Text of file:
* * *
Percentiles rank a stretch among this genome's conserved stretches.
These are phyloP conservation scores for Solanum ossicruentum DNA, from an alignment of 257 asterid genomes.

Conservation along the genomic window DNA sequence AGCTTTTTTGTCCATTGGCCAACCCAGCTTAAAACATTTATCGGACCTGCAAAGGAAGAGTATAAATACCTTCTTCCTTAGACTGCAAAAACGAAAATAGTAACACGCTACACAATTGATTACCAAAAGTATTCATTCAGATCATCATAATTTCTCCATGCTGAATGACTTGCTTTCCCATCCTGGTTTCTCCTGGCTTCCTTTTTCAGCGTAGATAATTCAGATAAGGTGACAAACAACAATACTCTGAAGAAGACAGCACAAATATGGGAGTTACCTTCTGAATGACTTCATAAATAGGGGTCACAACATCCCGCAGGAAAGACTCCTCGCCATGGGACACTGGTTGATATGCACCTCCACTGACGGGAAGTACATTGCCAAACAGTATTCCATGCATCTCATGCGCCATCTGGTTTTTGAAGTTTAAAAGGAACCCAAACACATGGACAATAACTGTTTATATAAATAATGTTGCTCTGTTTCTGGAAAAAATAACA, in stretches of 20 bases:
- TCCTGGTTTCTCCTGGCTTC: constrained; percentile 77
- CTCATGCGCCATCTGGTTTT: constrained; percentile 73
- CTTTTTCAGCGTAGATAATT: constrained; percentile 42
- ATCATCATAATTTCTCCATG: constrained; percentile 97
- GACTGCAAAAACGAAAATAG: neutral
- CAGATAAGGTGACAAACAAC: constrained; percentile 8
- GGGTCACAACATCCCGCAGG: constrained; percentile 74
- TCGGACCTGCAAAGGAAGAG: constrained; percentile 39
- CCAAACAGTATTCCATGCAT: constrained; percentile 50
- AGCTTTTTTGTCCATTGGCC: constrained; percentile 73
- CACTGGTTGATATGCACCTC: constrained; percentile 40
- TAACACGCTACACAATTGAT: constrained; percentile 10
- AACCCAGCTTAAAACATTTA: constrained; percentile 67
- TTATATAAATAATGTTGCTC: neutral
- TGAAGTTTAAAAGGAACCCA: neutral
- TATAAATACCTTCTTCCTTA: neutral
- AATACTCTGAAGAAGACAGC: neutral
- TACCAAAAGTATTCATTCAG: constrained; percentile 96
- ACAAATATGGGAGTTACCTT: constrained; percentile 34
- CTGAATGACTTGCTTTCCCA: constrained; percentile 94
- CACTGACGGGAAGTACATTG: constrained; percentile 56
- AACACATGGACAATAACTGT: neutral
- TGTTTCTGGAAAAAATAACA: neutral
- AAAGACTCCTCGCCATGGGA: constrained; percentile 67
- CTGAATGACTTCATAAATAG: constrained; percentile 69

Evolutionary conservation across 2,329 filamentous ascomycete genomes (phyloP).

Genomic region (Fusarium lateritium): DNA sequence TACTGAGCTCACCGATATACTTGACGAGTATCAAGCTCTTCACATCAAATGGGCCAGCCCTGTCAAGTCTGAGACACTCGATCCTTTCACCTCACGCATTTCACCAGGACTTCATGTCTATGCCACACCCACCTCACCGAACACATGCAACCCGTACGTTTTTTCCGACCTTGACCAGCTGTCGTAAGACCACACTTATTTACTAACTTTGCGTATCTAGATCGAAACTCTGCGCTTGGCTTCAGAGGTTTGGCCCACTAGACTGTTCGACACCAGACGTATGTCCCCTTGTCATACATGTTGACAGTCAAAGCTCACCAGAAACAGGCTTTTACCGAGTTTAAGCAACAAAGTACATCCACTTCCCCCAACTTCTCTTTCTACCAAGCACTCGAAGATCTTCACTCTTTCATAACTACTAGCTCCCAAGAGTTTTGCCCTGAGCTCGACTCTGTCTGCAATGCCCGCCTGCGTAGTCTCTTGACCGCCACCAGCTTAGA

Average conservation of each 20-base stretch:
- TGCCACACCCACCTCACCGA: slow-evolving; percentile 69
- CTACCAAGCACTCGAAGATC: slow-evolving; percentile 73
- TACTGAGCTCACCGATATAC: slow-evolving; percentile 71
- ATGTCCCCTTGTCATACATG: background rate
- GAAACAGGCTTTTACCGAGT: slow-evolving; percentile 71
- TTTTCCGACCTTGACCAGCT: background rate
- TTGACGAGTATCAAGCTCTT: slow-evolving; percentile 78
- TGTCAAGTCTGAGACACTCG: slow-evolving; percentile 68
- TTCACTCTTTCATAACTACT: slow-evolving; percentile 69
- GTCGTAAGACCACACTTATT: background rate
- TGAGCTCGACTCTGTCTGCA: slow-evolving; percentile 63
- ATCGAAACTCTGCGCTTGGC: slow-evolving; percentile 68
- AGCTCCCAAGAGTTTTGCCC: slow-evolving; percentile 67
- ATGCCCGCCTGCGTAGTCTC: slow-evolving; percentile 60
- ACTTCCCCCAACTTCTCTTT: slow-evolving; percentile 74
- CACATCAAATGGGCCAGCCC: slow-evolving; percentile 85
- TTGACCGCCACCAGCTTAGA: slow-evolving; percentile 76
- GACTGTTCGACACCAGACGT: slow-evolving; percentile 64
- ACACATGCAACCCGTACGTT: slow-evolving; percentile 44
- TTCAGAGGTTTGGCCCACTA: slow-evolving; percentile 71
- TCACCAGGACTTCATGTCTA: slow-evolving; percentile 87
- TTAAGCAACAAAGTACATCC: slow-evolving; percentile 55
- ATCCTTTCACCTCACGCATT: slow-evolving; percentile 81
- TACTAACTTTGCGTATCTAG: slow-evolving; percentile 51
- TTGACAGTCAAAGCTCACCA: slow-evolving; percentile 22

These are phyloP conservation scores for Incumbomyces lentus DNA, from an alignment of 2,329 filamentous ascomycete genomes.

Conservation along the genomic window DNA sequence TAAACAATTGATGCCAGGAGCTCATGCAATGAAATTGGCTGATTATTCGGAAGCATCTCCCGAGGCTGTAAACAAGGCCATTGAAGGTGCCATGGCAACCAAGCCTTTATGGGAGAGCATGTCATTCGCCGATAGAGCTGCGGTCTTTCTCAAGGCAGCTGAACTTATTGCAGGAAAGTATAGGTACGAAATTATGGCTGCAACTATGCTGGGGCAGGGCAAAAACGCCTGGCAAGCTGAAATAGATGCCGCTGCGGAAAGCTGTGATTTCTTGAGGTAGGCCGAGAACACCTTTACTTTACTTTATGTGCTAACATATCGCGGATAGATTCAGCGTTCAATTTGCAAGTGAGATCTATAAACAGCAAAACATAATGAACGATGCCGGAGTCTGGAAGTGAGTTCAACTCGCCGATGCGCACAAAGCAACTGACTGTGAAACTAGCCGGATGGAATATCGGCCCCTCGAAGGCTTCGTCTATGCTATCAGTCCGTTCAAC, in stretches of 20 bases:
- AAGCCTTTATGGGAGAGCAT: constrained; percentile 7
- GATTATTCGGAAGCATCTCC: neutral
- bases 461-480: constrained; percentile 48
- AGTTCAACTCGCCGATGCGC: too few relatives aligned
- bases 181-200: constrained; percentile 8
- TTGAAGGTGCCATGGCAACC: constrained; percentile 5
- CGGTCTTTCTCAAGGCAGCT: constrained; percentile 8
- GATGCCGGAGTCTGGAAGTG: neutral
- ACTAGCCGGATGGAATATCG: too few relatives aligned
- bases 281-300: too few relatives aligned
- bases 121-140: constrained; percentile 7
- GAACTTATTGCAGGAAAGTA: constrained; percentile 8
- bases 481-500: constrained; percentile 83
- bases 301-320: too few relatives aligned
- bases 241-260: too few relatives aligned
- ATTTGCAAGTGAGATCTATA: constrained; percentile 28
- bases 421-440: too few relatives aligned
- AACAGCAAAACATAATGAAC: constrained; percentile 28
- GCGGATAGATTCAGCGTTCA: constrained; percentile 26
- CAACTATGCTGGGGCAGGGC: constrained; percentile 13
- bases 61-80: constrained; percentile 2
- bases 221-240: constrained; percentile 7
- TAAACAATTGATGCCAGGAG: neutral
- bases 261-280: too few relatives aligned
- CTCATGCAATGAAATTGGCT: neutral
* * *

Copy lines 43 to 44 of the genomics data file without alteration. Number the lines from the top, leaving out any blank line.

- ATCGAAACTCTGCGCTTGGC: slow-evolving; percentile 68
- AGCTCCCAAGAGTTTTGCCC: slow-evolving; percentile 67